In 1885, another ghost story rooted in Long Island history made the newspapers.
After a rest of five years on the Centreville Race Course, just south of Woodhaven, and men and women congregate every night to witness the strange sight. His ghostship appears promptly at a quarter to ten o'clock and departs at twelve minutes after eleven. There is a good deal of speculation as to whose ghost this is.
So who was the apparition? It seems the story of murder was true.
On October 1, 1866. a "celebrated trainer" was shot at the Centreville Course. His name was Robert Walker and he'd gone out to exercise his horse.
The horse returned with an empty sulky, and Walker's servant went to look for him. There he met Leonard Brown who told him he just found Walker's body lying on the track. He was still warm and blood spurted from a wound to his left temple.
Dr. Belden from Jamica examined the body and found a small pistol ball inside the dead man's cranium. A man working at the track told the coroner that about the time of the murder he saw two men dressed in dark clothes running from where the body was found.
One of the theories for the murder was a business deal gone bad. Walker lent a large sum of money to a friend in New York as a security of certain oil stocks which were found to be worthless. They had a violent quarrel and Walker threatened to expose him. The man said, "you shall rue this as long as you live, and that won't be long."
A second suspect was a man named Alfred, recently employed in Walker's stables to look after a horse belonging to Mr. Boles from Newark. Mr. Boles fired the man after Walker told him about his illicit affairs with the servant girls around the hotel.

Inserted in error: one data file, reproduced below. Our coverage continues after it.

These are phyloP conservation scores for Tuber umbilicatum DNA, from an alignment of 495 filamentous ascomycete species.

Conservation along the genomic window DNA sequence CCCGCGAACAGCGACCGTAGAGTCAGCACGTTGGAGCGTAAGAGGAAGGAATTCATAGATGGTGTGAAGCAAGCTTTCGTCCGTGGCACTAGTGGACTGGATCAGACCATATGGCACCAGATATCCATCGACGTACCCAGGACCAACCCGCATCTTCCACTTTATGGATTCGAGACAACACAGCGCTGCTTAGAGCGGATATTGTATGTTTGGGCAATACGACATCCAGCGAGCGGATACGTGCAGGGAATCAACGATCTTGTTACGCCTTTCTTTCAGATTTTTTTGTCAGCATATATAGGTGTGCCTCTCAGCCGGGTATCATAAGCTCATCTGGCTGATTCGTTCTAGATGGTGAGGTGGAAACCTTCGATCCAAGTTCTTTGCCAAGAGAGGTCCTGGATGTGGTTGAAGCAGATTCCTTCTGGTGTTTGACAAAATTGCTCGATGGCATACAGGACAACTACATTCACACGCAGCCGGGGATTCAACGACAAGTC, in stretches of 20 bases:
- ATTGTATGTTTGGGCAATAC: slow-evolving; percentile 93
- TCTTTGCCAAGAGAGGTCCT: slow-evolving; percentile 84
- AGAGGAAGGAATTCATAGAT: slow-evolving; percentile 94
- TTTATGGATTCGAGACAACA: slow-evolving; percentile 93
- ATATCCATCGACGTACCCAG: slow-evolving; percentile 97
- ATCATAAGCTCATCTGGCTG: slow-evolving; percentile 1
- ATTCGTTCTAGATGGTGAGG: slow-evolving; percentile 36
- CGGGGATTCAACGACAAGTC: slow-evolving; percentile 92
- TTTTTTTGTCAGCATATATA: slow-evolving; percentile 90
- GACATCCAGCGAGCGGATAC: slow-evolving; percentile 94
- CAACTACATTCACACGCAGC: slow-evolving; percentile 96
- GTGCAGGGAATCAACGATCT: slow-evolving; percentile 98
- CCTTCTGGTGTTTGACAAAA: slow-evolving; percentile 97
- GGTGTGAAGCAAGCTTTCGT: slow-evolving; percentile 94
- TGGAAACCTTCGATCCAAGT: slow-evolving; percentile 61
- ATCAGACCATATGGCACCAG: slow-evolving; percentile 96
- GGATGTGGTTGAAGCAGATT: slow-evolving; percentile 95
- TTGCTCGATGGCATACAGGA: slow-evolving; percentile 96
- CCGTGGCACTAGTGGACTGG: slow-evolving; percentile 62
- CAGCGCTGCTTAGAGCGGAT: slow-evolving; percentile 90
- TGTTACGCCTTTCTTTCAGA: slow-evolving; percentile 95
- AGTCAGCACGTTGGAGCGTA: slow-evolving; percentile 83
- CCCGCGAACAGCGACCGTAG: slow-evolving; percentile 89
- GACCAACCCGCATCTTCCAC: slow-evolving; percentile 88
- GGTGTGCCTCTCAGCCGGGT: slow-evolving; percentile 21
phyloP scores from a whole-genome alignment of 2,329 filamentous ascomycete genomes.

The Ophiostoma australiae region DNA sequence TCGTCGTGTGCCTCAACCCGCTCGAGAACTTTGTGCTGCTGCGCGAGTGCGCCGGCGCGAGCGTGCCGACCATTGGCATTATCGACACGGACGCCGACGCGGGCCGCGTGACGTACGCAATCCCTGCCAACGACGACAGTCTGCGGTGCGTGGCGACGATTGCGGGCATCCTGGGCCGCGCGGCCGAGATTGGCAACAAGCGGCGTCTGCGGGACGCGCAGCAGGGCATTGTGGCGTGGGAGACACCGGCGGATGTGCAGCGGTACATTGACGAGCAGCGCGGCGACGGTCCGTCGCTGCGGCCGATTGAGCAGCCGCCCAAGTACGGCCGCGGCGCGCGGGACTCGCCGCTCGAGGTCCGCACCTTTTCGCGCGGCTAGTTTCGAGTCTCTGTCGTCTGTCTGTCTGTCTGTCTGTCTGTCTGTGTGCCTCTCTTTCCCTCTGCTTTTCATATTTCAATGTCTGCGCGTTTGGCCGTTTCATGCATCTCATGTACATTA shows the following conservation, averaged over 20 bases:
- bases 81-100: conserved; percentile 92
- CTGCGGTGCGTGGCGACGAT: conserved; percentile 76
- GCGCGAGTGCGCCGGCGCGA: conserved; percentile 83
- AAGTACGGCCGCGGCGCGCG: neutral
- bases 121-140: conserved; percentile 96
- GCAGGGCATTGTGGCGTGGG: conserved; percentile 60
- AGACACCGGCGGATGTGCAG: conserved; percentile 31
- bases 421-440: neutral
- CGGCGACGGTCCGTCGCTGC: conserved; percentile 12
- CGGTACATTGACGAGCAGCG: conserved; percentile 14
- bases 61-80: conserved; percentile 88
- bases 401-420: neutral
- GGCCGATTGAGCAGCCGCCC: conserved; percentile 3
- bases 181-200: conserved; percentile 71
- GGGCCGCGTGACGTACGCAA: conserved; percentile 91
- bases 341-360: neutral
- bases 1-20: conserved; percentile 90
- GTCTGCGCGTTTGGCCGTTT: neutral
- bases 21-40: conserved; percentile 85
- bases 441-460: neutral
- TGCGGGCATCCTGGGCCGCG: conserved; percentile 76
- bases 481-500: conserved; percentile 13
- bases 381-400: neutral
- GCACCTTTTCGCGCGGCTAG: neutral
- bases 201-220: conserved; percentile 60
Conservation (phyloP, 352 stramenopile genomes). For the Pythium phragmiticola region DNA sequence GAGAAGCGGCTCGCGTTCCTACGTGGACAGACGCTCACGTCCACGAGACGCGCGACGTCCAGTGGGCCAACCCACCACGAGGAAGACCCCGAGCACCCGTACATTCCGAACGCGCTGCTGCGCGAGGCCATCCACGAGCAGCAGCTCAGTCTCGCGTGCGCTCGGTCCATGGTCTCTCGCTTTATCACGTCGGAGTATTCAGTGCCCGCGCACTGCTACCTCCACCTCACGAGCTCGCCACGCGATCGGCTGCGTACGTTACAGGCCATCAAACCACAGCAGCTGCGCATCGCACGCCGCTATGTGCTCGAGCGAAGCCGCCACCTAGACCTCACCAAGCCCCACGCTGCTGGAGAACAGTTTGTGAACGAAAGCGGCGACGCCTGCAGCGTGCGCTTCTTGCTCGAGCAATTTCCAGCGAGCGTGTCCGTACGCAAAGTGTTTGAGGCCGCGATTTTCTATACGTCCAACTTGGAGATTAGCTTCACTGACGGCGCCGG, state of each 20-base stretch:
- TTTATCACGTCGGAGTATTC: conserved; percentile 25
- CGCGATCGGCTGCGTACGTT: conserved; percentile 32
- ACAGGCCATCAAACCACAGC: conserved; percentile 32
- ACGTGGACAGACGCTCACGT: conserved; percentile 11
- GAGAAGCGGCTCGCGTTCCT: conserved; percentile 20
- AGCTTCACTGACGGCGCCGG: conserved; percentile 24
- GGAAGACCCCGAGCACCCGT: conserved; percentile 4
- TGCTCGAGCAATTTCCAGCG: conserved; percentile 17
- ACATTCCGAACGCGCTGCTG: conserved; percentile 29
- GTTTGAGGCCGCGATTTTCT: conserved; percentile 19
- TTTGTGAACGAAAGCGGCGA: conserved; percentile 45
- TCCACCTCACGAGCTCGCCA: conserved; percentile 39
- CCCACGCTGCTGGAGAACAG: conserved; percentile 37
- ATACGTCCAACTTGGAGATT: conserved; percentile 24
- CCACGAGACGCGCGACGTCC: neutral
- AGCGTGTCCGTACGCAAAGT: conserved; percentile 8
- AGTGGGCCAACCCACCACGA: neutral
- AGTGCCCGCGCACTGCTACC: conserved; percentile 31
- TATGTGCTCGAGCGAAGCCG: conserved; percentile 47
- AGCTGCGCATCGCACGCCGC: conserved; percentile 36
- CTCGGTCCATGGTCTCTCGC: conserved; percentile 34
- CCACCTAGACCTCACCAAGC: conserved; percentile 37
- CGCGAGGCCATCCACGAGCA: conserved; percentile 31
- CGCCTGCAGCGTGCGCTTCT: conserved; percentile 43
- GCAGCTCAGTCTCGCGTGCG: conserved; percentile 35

Another theory for the motive was connected to Walker's skill as a driver. Perhaps he was killed to prevent him from participating in recently announced races on the Union Course.
Robbery seemed not to be the aim of the crime since $102 in "greenbacks" were found in Robert Walker's vest pocket, along with his gold watch.
There were no footprints around the soft earth where the body had fallen.
On October 9, 1866, Robert Martin was arrested on suspicion of being the murderer of Robert Walker. He was formerly a hostler in Walker's stable. Martin who was supposed to be somewhere else, within a few minutes of Walker's death came to the hotel, ordered breakfast, which he didn't eat and left to deliver a horse to Newton, New Jersey. He acted very nervously.
He stopped at John Suedider's and said Walker was dead after being kicked by a horse. At this moment he had not seen the body or known of the man's death, which intrigued the detectives who eventually arrested him. Martin had a very bad reputation and everyone appeared to be afraid of him.
In a strange twist, Coroner Curtis thought to let him go on $500 bonds for his appearance.
On October 15, the inquest held into the murder concluded that evidence was deemed insufficient to justify the detention of suspected parties. The murder was never solved.
Could this be the reason the ghost haunted the race course?
Stranger Than Fiction Stories by Marlene Pardo Pellicer